KHERSON, Ukraine — After many years, the Jewish community of Kherson, Ukraine, is receiving a spiritual home befitting of its modern revival. Taking part in the project is Pavel Miripolsky, a native-born designer who moved to Israel in 1991.
“When I left Kherson,” says Miripolsky, who received a degree in design from Kherson’s university, “there was almost nothing as far as Judaism is concerned. I had heard that they got back the synagogue around the time that I left, but I remember Judaism there was very primitive.
Speaking for the Black Sea port’s Jewish residents, Rabbi Avraham Wolff, who served as a longtime rabbi of the community before becoming the chief rabbi of nearby Odessa, says the renovation to the city’s central synagogue is about time.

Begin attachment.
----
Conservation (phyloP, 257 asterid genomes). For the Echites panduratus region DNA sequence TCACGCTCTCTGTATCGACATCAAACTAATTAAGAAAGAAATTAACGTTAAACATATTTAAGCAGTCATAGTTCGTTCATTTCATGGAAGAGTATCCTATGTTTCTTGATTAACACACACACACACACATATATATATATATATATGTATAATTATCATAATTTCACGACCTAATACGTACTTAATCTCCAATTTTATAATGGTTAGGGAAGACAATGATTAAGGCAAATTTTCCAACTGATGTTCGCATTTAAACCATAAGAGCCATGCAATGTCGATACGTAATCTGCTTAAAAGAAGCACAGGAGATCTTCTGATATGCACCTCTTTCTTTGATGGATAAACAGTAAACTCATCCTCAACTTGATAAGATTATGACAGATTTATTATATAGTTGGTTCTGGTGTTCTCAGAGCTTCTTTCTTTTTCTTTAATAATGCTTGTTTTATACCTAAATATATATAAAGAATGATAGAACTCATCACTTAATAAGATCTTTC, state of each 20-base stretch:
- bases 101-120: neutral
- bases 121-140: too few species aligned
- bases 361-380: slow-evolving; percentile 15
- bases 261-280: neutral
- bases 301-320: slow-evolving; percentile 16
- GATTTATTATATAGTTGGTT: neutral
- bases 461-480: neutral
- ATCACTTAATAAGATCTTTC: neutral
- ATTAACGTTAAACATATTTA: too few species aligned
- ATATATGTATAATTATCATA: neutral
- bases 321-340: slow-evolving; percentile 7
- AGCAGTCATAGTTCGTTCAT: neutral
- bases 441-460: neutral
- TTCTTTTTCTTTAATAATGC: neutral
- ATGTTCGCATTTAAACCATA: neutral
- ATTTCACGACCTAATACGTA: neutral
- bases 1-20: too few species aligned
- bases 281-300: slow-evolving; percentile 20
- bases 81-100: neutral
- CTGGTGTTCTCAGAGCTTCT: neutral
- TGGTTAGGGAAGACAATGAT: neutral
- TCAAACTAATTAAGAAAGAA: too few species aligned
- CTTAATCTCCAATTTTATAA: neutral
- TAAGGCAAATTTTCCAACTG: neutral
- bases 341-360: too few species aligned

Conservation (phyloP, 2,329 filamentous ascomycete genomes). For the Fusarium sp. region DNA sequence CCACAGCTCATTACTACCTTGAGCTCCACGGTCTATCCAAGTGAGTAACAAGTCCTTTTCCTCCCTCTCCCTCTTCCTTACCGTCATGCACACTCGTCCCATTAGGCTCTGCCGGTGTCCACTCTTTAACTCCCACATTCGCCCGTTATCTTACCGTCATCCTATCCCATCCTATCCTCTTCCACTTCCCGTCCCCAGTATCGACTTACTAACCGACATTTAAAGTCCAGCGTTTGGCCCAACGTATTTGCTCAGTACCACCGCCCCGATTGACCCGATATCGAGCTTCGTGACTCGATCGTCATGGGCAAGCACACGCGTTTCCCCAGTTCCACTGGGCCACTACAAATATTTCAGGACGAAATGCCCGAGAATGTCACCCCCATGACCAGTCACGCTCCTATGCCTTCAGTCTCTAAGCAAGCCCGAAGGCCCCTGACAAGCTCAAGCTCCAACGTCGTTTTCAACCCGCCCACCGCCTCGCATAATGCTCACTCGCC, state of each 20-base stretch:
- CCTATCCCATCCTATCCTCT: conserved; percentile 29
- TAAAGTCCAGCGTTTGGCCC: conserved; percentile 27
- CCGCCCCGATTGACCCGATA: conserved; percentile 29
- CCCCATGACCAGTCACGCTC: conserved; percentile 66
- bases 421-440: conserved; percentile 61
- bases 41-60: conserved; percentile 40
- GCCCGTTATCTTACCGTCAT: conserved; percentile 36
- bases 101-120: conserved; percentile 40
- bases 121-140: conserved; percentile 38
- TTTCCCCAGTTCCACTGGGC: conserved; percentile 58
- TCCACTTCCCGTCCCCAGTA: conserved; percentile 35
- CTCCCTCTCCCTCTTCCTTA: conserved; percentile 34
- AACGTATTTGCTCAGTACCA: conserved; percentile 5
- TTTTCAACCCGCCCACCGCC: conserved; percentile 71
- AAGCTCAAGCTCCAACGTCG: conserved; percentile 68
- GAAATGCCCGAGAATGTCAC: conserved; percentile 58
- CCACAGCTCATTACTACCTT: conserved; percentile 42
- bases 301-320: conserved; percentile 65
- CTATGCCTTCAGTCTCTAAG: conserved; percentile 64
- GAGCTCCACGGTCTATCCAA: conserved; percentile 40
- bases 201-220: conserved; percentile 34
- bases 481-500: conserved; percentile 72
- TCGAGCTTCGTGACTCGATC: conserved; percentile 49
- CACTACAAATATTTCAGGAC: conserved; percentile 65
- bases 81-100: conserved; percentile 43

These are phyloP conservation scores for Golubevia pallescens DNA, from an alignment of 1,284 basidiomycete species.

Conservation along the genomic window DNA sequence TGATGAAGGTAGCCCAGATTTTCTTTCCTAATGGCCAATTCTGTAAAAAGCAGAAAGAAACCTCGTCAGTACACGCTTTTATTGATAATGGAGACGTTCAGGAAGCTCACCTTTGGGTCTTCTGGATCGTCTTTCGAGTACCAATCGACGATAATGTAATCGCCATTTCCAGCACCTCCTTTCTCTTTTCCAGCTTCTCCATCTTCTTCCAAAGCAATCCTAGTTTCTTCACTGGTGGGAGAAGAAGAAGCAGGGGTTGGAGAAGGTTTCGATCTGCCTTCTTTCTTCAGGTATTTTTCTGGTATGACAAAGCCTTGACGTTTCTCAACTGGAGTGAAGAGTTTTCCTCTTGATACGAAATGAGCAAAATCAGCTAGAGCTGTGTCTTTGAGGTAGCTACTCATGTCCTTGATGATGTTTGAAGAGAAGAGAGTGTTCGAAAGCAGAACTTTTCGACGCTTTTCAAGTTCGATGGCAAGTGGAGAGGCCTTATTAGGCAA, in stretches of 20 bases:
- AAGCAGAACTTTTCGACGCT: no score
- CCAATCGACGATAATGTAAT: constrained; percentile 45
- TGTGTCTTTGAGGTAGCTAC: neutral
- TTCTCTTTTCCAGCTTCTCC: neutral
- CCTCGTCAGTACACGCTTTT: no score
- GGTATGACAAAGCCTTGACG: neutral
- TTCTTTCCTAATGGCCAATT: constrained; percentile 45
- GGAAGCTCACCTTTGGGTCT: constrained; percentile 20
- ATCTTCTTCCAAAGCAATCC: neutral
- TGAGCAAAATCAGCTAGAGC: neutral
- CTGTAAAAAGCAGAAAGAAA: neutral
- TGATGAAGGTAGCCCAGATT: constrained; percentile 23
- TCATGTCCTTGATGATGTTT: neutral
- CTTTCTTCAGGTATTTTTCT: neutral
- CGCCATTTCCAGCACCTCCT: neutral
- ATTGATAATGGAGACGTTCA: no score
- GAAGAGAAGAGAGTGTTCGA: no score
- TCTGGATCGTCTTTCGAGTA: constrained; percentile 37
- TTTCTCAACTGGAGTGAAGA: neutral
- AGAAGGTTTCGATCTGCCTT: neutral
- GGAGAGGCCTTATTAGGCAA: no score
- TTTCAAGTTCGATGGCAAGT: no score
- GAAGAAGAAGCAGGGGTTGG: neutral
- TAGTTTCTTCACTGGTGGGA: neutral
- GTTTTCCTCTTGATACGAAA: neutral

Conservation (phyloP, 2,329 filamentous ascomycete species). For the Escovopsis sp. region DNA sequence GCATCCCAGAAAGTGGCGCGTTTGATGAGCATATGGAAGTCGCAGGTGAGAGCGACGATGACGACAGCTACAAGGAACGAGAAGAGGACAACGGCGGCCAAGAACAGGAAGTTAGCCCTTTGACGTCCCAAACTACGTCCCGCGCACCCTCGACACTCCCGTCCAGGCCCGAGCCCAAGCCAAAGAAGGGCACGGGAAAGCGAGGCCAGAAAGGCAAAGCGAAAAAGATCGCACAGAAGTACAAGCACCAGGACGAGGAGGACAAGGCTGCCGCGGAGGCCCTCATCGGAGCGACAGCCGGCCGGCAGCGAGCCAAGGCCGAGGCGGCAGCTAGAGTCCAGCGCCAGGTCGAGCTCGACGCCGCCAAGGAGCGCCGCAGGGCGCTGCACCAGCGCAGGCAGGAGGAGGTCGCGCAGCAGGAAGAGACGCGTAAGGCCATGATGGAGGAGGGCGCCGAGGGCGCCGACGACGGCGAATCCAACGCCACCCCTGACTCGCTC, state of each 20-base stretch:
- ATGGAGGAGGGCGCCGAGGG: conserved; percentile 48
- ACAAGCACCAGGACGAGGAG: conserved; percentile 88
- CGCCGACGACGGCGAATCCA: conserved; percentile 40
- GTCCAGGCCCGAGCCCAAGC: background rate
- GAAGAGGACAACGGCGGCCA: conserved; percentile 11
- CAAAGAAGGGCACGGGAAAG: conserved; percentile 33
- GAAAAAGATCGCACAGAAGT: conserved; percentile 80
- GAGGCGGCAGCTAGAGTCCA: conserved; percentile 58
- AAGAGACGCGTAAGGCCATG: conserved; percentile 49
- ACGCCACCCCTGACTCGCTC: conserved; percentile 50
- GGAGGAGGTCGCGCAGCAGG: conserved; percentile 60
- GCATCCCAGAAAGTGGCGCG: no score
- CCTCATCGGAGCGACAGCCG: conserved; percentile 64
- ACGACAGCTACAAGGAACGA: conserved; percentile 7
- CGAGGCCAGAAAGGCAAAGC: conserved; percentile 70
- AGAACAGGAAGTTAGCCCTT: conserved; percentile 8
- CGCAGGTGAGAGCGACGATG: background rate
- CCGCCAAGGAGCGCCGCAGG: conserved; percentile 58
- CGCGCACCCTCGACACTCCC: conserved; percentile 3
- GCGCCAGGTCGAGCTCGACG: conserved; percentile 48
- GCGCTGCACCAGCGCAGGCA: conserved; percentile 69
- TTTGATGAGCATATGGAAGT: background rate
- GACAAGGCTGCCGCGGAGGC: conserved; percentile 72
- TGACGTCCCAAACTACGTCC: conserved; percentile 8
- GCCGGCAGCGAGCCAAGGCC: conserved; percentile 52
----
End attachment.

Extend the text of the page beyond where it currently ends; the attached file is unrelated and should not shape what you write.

His first interaction with the community was as a rabbinical student in the summer of 1992, when he and Rabbi Dovid Mondshine – today, the director of the Moscow-based network of more than 110 Or Avner Chabad Day Schools and 89 kindergartens throughout the former Soviet Union – landed as part of the Chabad-Lubavitch Roving Rabbis program. Their base of operations was a small room in what used to be Kherson’s main synagogue.